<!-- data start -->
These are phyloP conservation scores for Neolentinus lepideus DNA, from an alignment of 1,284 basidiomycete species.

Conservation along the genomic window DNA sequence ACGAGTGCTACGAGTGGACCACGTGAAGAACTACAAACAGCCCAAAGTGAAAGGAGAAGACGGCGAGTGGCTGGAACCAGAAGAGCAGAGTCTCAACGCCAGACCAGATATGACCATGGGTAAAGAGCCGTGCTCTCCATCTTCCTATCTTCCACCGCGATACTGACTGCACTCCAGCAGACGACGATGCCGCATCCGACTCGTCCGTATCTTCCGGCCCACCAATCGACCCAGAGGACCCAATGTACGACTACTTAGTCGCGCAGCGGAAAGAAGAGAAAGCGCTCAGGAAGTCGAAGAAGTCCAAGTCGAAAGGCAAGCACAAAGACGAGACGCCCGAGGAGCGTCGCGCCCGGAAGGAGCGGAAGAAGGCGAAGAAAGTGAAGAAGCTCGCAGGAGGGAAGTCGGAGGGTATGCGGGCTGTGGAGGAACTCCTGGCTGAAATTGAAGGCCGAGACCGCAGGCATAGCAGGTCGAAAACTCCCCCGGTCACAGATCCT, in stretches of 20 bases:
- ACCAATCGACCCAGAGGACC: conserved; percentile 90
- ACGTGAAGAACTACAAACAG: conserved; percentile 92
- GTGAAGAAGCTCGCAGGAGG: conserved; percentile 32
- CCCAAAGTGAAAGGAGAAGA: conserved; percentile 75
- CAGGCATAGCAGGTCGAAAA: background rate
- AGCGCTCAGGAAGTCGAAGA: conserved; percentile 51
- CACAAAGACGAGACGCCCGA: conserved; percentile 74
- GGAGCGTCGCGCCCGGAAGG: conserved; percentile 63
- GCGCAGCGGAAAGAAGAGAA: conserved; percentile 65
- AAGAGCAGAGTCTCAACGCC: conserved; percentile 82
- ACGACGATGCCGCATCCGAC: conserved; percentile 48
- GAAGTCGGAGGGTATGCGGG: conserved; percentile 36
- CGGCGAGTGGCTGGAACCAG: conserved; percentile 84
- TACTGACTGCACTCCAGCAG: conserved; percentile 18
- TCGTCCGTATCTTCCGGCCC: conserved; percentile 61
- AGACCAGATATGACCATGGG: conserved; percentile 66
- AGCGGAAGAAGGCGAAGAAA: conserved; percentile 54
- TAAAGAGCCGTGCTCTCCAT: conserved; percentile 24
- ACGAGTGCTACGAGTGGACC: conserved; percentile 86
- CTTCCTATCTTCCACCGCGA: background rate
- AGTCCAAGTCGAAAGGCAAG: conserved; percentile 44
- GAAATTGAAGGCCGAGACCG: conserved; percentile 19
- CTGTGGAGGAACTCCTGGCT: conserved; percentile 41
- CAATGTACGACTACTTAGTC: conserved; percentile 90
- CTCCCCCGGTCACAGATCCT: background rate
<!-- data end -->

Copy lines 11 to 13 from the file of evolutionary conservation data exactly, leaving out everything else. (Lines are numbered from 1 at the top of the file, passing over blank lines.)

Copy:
- GCGCAGCGGAAAGAAGAGAA: conserved; percentile 65
- AAGAGCAGAGTCTCAACGCC: conserved; percentile 82
- ACGACGATGCCGCATCCGAC: conserved; percentile 48